Sunday, December 5, 2021

'It hurts': Breaking down the wild ending between the Spartans and Sun Devils

February 15, 2021
<p>Michigan State University hockey player Jagger Joshua (23) attempts to score against the Arizona Sun Devils on Feb. 14, 2021 at Munn Ice Arena.</p>

Michigan State University hockey player Jagger Joshua (23) attempts to score against the Arizona Sun Devils on Feb. 14, 2021 at Munn Ice Arena.

Photo by Jillian Felton | The State News

The last few minutes of Michigan State’s 3-2 loss against Arizona State were quite eventful and wild. It is not every day that you see a hockey game end,and then have a goal added to the score to extend the game.

But that is what happened Sunday at Munn Ice Arena.

Let’s start at the beginning of the third period.

With the game tied at 1-1, Arizona State was in the midst of a five-minute power play for a major penalty committed by Michigan State defensemen Christian Krygier at the end of the second period.

The Spartans did a phenomenal job killing the penalty, giving them a chance to potentially take some momentum to score the go-ahead goal. Instead, it was ASU’s forward Chris Grando who scored the go-ahead goal – redirecting a pass from senior forward Johnny Walker from the corner at 14:34 of the third.

Fast forward to the last few minutes of the game with the score now 2-1 in favor of the Sun Devils.

MSU caught a break with 1:37 to go in the game when Arizona State sophomore defenseman Tanner Hickey committed a cross-checking penalty. But at the same time, was that really a break for Michigan State, who went into the game 3-of-48 (.062) on the power play?

:30 into the power play with Michigan State goaltender Drew DeRidder still in the net, senior forward Mitchell Lewandowski unleashed a screaming one-time shot toward ASU starting goaltender Cole Brady. The Spartan bench stood up and yelled in excitement; they thought their assistant captain just scored the tying goal.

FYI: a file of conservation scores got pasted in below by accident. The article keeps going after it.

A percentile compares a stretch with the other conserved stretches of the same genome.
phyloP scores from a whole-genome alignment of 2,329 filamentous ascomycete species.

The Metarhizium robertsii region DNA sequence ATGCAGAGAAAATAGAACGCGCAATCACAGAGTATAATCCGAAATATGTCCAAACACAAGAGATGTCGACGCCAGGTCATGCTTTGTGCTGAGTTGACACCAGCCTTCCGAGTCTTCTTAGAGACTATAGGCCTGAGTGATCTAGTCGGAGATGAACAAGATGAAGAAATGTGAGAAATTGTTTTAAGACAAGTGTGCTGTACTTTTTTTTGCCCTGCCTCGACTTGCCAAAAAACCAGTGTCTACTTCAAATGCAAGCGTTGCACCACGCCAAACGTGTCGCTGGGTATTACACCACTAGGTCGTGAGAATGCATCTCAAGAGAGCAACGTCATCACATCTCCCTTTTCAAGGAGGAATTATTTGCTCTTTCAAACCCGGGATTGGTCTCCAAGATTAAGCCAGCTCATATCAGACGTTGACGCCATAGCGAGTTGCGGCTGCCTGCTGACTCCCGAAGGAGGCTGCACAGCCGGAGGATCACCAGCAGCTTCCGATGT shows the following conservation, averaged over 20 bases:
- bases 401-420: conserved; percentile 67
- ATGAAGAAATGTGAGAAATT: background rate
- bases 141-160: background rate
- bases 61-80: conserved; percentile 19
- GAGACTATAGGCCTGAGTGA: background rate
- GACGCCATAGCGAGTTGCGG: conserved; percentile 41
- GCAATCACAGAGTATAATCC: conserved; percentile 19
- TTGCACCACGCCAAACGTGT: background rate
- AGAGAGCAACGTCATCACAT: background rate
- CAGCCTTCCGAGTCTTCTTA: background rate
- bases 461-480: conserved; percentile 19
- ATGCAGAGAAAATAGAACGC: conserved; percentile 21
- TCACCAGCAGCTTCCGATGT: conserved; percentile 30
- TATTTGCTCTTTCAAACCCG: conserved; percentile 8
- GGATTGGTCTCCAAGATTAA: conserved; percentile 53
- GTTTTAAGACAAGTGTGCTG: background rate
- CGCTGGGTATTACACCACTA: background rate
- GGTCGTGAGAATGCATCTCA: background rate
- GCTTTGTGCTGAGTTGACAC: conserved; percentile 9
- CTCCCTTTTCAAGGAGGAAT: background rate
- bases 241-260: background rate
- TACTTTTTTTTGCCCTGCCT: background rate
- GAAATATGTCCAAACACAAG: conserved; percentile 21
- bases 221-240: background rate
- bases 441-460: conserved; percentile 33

One of the officials that were standing right there though quickly waived off the goal and the play continued.

About 60 seconds later the final horn sounded and the players and coaches on MSU's bench stood there in amazement. How did they only score one goal after 38 shots on goal, many of those grade-A chances? How was Lewandowski’s shot not a goal?

“I had no idea,” Lewandowski said on whether he initially thought his shot went into the net. “When the game ended I obviously wanted it reviewed like everyone else just to kind of give us a chance. I had no idea. I just thought it hit the post to be honest with you.”

It was assistant coach Joe Exter who strongly believed Lewandowski indeed scored the game-tying goal. So, he called up to Director of Hockey Operations Dan Sturges who was upstairs with a camera taping the game.

Sturges was “adamant” that Lewandowski had a good goal resulting in Exter asking the referees to take a look at it.

The referees agreed. And after looking at it for a short period of time they deemed it a good goal. MSU was given some Valentine’s Day love from the hockey gods and awarded a second-chance to win the game. 1:04 was added back to the clock and what looked like a game in its finality was all of a sudden an entirely new game.

Still trying to comprehend exactly what just happened, Arizona State wasted no time getting back to business after having what they thought was a win stripped from them.

About 30 seconds later, Arizona State sophomore defenseman Jacob Semik, a Canton, Michigan native who had zero goals on the season, played hero for the Sun Devils as he snuck a soft shot just past DeRidder’s right pad.

Despite all that just happened, Michigan State was now back to where they were when ASU's Hockey took the cross-checking penalty – only with less time.

With 40 seconds left, a one-goal deficit, and DeRidder on the bench, the Spartans threatened.

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Lewandowski hit the post hoping to have another miraculous goal but they could not tie the game. The loss was a heartbreaker for the Spartans who felt they played well enough to come out with a victory.

“It definitely stinks, especially being out on the ice,” graduate student Charlie Combs said after being on the ice for the Sun Devils’ game-winner. “It sucks. There is no other way to put it."

"It hurts."

Even for MSU head coach Danton Cole, who played seven seasons in the NHL, the events of the end of the third period in Sunday’s game were something he has never experienced before.

“That in terms of reviewing a goal and then adding time back on the clock and then the other team gets one, that is a first for me,” Cole admitted after the game.

It is a quick turnaround now for Michigan State, who will have to forget the events of Sunday and play ASU again Monday evening. Lewandowski, who is tied with senior defenseman Tommy Miller for the most games played on the team, believes that not much needs to be changed going into game two.

“They didn't hand it to us tonight," Lewandowski said. "I thought we did more than enough to win that game. Stay on it. Don't change much. We did obviously better in the defensive zone. Try and stay out of the penalty box. Overall I thought we played a good solid game tonight, just bring that same intensity tomorrow.”

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